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Innovation and Entrepreneurship Research

Are Entrepreneurs Lone Wolves? An Experimental Analysis of Sorting Into Teams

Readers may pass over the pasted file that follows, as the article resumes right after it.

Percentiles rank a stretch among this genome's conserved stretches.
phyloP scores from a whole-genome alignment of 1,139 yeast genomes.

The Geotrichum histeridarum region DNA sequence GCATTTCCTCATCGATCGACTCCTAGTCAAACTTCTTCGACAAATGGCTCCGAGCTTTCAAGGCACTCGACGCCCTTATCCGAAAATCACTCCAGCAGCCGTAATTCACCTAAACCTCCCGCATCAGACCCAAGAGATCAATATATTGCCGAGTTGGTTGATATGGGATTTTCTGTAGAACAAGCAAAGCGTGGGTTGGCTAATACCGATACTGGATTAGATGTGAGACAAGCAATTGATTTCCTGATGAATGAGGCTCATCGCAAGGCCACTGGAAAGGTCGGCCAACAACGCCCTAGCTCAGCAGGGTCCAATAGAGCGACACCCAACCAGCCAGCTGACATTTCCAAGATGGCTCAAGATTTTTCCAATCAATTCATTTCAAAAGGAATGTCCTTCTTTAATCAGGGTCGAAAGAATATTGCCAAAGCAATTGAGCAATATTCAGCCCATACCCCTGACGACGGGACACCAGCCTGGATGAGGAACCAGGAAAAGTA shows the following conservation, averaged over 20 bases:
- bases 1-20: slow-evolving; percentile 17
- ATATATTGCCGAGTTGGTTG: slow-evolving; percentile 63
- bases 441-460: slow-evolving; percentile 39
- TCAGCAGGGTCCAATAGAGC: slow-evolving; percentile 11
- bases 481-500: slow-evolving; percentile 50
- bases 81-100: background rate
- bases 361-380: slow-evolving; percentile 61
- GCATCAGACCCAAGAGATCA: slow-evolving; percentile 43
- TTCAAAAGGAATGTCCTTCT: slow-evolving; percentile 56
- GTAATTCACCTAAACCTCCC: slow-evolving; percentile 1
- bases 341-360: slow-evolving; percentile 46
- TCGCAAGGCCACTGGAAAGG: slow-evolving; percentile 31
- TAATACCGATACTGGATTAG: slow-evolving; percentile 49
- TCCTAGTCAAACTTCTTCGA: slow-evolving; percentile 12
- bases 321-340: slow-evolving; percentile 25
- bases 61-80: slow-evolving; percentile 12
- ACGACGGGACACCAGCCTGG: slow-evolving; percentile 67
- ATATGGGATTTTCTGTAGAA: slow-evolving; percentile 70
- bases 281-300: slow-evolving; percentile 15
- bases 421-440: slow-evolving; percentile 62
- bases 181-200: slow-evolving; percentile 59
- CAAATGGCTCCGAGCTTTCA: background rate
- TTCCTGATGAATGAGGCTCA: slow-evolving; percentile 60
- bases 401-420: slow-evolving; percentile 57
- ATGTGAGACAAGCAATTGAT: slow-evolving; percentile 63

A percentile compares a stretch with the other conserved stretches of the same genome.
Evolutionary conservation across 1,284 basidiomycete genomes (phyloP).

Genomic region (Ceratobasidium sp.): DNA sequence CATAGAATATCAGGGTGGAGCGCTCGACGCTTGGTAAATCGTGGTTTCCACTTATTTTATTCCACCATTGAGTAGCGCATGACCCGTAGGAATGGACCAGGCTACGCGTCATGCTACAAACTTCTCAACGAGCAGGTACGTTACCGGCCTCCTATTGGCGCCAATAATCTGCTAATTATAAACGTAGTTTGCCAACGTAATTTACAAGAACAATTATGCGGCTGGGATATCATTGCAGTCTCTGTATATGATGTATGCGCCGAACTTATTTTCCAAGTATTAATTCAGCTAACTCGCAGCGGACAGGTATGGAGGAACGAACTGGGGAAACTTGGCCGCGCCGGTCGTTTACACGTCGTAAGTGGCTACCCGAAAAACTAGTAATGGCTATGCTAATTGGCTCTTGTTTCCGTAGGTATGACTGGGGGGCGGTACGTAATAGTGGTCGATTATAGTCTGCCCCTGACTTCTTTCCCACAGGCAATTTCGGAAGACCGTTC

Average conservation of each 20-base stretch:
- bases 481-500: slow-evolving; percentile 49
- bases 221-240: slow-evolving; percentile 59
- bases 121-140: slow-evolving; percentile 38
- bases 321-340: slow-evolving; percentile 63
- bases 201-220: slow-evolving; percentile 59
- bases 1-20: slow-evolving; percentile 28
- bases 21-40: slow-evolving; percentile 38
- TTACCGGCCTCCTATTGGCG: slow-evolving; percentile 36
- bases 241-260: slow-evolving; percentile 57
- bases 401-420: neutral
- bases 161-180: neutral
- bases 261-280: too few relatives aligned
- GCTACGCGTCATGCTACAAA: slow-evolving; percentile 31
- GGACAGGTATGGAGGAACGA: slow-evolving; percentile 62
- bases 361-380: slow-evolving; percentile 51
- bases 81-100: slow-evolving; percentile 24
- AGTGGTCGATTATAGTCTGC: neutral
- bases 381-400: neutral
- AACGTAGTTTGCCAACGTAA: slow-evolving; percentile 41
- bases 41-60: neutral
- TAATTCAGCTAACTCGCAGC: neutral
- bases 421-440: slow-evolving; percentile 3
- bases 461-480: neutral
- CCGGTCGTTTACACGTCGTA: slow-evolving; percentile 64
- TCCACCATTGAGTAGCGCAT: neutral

Despite sizable potential gains from partnerships, the majority of new ventures are founded by solo entrepreneurs. To test whether entrepreneurs’ preferences for individual rather than teamwork may help explain this phenomenon, we conduct a large scale lab-in-the-field experiment studying endogenous team formation among entrepreneurs, managers and employees. In our first treatment, where the team option entails joint production with potential efficiency gains, we find that entrepreneurs are no less likely to join teams than non-entrepreneurs. In a second treatment that also involves a joint asset allocation choice, we find no evidence that entrepreneurs are less inclined to share decision rights than employees or managers. These results call into question the widely held belief that entrepreneurs are ‘lone wolves’ with exceptionally strong preferences for working individually rather than in teams, and suggest that policies facilitating the search for founding partners may be welfare enhancing.